Like cancer, epilepsy is NOT a single disease. It is a spectrum of underlying causes, experiences, severities, and outcomes.
As we celebrate National Epilepsy Awareness Month (NEAM) - we strive to raise awareness of the fast growing rare causes of the epilepsies or rare epilepsies.
While epilepsy is not rare, there are a growing number of rare causes of epilepsy. Rare diseases are defined as conditions that impact fewer than 200,000 persons. Rare causes of epilepsy include new genetic diagnoses, as well as structural, infectious, metabolic, and immune causes as well. With improved genetic testing and imaging, many people are able to get diagnosed earlier as infants or young children. Understanding the specific cause of your epilepsy informs decisions about treatment, management, and care.
Despite progress in diagnostics, 50% of all people diagnosed with epilepsy do NOT know the underlying cause.
Whether you are newly diagnosed or living with epilepsy for a long time, it is critical to advocate to identify the underlying cause. Ask your care providers about genetic testing and for a referral to an accredited Level 3 or 4 epilepsy specialty center where they have more experience and diagnostic tools. This is especially true for treatment resistant epilepsy no matter what your age.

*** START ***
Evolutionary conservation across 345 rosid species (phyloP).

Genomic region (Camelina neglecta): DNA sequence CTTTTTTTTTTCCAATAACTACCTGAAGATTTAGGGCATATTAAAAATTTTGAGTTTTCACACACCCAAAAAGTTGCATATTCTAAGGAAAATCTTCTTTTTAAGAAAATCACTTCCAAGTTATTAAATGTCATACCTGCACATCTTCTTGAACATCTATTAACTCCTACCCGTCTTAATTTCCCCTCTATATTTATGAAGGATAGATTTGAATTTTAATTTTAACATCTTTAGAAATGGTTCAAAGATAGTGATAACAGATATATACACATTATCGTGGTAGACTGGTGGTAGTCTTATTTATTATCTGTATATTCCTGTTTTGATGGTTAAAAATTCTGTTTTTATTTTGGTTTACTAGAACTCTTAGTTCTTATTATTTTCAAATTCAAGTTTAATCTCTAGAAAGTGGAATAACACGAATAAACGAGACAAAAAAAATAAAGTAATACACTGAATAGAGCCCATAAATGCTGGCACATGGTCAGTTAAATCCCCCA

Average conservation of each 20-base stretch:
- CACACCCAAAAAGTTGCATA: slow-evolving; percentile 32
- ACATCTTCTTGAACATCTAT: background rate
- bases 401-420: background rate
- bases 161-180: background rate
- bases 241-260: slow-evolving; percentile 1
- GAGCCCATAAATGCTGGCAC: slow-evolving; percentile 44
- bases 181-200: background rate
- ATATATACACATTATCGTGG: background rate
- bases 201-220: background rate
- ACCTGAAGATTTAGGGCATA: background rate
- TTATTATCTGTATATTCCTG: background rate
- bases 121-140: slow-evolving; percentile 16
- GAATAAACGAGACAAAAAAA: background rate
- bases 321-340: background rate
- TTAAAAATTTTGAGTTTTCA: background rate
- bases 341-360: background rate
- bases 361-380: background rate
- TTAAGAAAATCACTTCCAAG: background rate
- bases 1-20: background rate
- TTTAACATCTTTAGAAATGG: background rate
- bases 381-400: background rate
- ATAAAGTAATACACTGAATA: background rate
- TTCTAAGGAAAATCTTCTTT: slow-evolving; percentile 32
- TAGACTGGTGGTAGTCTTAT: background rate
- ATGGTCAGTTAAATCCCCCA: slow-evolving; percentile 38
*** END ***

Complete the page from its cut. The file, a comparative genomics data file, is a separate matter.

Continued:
Persons diagnosed with rare epilepsies are often dealing with treatment resistant seizures and multiple comorbidities. These may include:
cognitive concerns like memory or learning disabilities,
developmental delays and skill losses or declines,
psychiatric concerns including depression, anxiety, and Autism Spectrum disorders,
behavioral concerns including rages, and
medical concerns across language; mobility and motor; sleep; respiratory systems ; gastrointestinal, feeding and digestive disorders; migraines and more.
The most severe epilepsies that are characterized both by seizures (often drug-resistant, multiple types, starting early), as well as encephalopathy (significant developmental delay or even loss of developmental skills) are called Developmental & Epileptic Encephalopathies (DEEs).
For loved ones living with rare, refractory, severe or complex epilepsy, their quality of life may be severely impacted by more than just the seizures. The toll on caregivers may be significant as well.
The Rare Epilepsies are a fast growing part of the larger epilepsy community and we stand in solidarity with all persons touched by epilepsy this November. If you are diagnosed with a rare epilepsy, find your community among the Rare Epilepsy Network's 70+ rare epilepsy members.
If your disease is not represented by one of our member organizations, we want to connect with you too at email@example.com